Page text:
Revisiting the Excitation / Inhibition Imbalance Hypothesis of ASD Through a Clinical Lens
British Journal of Radiology. 92(1101):20180944, 2019 Sep.
Port RG; Oberman LM; Roberts TP.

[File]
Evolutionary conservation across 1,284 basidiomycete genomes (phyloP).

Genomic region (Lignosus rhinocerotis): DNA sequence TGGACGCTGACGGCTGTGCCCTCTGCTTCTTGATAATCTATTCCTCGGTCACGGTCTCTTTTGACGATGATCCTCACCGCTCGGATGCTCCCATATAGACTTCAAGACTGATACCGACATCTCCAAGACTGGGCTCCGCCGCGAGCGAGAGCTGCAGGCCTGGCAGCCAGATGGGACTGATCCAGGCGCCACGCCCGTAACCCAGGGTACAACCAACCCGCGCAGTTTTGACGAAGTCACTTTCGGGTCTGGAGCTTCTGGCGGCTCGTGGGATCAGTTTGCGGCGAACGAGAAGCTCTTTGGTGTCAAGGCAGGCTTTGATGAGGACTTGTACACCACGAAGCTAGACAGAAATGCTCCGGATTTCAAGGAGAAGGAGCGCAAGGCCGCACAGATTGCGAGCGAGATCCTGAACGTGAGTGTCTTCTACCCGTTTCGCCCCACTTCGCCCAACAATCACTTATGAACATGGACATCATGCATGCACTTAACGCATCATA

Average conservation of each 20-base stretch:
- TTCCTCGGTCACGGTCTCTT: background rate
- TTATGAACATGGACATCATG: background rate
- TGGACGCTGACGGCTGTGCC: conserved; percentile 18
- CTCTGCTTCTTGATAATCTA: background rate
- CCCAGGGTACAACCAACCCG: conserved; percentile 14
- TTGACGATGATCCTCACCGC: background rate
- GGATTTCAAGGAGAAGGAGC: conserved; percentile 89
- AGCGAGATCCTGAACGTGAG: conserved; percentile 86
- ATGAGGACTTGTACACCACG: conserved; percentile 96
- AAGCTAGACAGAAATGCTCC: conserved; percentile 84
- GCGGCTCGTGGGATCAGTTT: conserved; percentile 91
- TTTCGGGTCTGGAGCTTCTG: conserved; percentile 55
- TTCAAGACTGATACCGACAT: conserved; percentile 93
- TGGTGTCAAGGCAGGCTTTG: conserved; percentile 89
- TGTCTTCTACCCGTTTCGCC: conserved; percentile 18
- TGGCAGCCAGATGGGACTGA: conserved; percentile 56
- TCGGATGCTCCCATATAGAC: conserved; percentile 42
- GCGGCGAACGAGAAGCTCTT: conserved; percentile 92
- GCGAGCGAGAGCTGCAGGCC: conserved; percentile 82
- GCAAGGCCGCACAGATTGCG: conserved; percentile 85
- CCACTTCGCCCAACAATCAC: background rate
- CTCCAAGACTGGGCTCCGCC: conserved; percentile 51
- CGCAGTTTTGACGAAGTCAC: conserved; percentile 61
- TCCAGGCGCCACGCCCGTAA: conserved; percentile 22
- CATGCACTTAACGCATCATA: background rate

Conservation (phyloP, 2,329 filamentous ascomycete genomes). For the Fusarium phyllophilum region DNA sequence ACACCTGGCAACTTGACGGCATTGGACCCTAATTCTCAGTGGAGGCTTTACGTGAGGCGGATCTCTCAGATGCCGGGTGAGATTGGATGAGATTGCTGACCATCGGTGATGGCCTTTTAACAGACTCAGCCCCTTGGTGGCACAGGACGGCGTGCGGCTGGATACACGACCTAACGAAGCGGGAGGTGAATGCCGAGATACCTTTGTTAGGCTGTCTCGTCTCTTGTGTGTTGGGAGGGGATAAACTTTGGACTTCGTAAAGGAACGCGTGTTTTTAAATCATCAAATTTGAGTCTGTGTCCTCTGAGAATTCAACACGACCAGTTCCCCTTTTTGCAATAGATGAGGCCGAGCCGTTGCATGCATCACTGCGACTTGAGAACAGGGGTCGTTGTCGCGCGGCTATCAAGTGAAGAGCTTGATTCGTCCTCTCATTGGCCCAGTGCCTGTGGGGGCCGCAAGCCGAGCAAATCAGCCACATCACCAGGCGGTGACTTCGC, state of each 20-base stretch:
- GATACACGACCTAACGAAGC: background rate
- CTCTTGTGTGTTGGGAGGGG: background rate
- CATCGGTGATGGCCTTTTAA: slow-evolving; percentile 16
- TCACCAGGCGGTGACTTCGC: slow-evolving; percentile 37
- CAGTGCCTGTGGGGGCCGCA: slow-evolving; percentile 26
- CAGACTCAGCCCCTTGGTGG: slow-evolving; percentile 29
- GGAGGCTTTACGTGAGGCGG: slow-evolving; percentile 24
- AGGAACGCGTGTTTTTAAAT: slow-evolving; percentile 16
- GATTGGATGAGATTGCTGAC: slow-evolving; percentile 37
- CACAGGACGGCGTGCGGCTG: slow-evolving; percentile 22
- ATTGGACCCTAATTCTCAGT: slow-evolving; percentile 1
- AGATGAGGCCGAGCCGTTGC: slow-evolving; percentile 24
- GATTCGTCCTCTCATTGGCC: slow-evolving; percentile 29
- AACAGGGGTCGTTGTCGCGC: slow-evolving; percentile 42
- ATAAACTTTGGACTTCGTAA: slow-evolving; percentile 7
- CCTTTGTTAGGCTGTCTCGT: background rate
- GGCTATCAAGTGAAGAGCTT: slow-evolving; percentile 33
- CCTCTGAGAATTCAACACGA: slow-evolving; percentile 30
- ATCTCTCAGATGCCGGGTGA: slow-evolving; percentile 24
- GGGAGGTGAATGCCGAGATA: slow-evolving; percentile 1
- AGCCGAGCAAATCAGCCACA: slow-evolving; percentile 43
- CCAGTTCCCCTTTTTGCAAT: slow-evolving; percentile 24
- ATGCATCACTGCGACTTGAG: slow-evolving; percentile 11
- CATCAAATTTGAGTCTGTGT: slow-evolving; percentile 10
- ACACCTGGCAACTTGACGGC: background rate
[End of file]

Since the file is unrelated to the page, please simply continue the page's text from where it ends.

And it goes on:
Autism spectrum disorder (ASD) currently affects 1 in 59 children, although the aetiology of this disorder remains unknown. Faced with multiple seemingly disparate and noncontiguous neurobiological alterations, Rubenstein and Merzenich hypothesized that imbalances between excitatory and inhibitory neurosignaling (E/I imbalance) underlie ASD. Since this initial statement, there has been a major focus examining this exact topic spanning both clinical and preclinical realms. The purpose of this article is to review the clinical neuroimaging literature surrounding E/I imbalance as an aetiology of ASD. Evidence for E/I imbalance is presented from several complementary clinical techniques including magnetic resonance spectroscopy, magnetoencephalography and transcranial magnetic stimulation. Additionally, two GABAergic potential interventions for ASD, which explicitly attempt to remediate E/I imbalance, are reviewed. The current literature suggests E/I imbalance as a useful framework for discussing the neurobiological etiology of ASD in at least a subset of affected individuals. While not constituting a completely unifying aetiology, E/I imbalance may be relevant as one of several underlying neuropathophysiologies that differentially affect individuals with ASD. Such statements do not diminish the value of the E/I imbalance concept-instead they suggest a possible role for the characterization of E/I imbalance, as well as other underlying neuropathophysiologies, in the biologically-based subtyping of individuals with ASD for potential applications including clinical trial enrichment as well as treatment triage.